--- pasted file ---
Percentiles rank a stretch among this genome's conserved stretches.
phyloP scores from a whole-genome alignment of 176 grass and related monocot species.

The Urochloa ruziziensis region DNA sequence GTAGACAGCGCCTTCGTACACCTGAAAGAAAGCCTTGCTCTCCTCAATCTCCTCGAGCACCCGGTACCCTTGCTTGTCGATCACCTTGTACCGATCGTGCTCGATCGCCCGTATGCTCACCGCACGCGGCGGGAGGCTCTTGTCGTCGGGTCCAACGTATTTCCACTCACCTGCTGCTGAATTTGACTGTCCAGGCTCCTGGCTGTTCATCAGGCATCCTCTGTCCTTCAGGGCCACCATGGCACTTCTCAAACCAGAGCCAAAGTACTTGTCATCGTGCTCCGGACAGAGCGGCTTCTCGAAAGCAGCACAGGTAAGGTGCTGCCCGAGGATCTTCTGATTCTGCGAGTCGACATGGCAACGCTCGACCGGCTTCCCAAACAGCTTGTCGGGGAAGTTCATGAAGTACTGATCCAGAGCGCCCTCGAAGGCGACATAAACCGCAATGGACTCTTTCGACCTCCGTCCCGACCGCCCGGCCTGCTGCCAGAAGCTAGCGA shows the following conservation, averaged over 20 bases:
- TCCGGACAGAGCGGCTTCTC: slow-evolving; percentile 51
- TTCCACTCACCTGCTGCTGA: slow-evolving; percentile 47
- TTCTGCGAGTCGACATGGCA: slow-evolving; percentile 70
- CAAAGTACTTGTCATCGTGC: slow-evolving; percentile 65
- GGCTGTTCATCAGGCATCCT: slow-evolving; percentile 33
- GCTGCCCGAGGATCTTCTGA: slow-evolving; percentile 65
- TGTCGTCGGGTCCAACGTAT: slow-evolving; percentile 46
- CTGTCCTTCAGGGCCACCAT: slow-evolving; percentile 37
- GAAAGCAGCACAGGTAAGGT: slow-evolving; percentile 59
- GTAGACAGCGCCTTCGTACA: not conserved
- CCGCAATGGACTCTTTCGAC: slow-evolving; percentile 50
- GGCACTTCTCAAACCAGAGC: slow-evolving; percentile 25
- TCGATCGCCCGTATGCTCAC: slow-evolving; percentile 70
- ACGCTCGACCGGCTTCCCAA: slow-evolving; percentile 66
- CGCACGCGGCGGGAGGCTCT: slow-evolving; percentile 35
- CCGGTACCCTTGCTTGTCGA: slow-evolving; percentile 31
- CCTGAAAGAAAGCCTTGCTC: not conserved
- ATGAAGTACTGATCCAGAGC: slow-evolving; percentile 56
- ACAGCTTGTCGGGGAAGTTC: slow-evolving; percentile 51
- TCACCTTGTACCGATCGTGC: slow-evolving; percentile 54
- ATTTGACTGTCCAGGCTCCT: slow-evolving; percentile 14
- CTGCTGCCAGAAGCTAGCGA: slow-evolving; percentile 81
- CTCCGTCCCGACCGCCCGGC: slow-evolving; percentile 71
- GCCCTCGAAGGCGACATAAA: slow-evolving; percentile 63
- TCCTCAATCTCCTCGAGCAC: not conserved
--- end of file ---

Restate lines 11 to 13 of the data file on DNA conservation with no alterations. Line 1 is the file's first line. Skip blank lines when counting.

- CTGTCCTTCAGGGCCACCAT: slow-evolving; percentile 37
- GAAAGCAGCACAGGTAAGGT: slow-evolving; percentile 59
- GTAGACAGCGCCTTCGTACA: not conserved